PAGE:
The plane was five minutes from Prince George when Swedish lead Sofia Mabergs learned from her phone that the World Women’s Curling Championship was cancelled.
Sharing that flight with Team Sweden were the Italian and German teams, and for everybody involved, news of the worsening coronavirus outbreak left them stunned.
It’s taken them a lifetime of preparation to get to the point where they were good enough curlers to make the cut for the 13-team tournament, which was supposed to start Saturday and they won’t get that chance to fly their country’s flag on the ice at CN Centre, at least not this year.
German skip Daniela Jentsch was about to make her sixth-straight world championship appearance, competing with the same crew that finished ninth in the world last year in Denmark.
“The hardest part is we’ve prepared so well and we really felt ready for this week and we don’t know if that was just a feeling or if it actually was the right stuff we did in advance,” said Jentsch. “We can’t prove it now, so we will never know.
“The heart breaking part is that all the volunteers, they put so much work into the event and they’re in it with all their heart, and now they can’t prove it. We get to compete all the time, but a world championship in Canada is always special. I think we would have loved it here and hopefully they will get another chance to hold a world championship here because they worked so hard and they deserve it.”
The threat of COVID-19 kept most of the Asian and European teams in North America for much of the curling season to try to avoid the hot spots for the virus and minimize the risk. Germany has been closing its borders with neighbouring countries and some of the countries involved in the tournament have been enforcing travel restrictions which might complicate travel when the teams return home.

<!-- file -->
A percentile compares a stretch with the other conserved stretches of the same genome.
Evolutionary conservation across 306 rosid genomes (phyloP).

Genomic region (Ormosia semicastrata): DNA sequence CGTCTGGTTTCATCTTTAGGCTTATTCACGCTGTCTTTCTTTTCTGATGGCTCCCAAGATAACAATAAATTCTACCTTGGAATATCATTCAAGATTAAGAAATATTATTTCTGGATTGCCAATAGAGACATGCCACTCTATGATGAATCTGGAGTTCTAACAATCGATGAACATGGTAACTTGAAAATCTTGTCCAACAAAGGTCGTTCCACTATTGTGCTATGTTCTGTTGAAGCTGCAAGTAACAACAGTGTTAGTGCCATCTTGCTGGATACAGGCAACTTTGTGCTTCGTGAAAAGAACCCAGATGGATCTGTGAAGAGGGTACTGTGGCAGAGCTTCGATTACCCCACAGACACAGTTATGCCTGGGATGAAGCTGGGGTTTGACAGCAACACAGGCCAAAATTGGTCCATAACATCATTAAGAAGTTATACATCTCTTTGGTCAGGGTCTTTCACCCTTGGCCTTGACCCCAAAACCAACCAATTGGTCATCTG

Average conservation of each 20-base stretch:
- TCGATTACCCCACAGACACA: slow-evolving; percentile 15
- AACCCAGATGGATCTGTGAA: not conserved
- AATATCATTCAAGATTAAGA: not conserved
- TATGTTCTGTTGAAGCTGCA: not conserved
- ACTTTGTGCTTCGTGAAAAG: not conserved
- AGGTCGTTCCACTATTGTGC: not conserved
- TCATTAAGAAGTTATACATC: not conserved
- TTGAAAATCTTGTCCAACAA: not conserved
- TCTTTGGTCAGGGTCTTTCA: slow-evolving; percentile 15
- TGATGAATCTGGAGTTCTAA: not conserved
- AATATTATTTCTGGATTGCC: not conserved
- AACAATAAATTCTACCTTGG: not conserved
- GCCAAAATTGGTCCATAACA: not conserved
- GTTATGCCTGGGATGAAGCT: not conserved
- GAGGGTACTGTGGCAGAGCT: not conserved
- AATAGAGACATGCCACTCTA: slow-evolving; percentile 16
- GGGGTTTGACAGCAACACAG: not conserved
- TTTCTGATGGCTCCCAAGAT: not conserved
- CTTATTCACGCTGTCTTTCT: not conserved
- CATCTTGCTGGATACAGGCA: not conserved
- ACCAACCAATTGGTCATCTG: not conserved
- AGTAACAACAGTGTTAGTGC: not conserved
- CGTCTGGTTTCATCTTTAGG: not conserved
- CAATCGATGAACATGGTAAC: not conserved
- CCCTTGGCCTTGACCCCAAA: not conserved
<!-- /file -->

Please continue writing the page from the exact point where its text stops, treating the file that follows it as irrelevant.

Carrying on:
“We have a flight home but we don’t know if London will accept us. It can change by the minute,” said Jentsch.
“It’s the same for everyone, everyone is disappointed all over the world, it’s not only us. We just thought they would let it happen without spectators. It’s unfair for everyone, but I think the health situation is more important.”
Jentsch’s team includes younger sister Analena Jentsch at lead, third Emira Abbes, second Klara-Hermine Fomm and alternate Mia Höhne and this is their second year together. Bronze medalists a year ago at the European championships, they played in several tournaments this season in Canada. They’d spent the past seven weeks in Fussen, Germany, training 10 hours per day every day for the past seven weeks to be on top of their game once they got to Prince George.
The German team made its return flight arrangements Friday morning at Prince George Airport, after the Canadian, American and Italy teams left on an earlier flight. The rest of the teams were due to fly out later Friday.
“I really feel bad for the Canadian team that just won the Scotties,” said Abbes. “They took the hardest road and they deserved to be here. Especially with the Canadian team, you will never know if they get a second chance to play in the world championship. Making your way through (Rachel) Homan and (Jennifer (Jones) it’s hard.”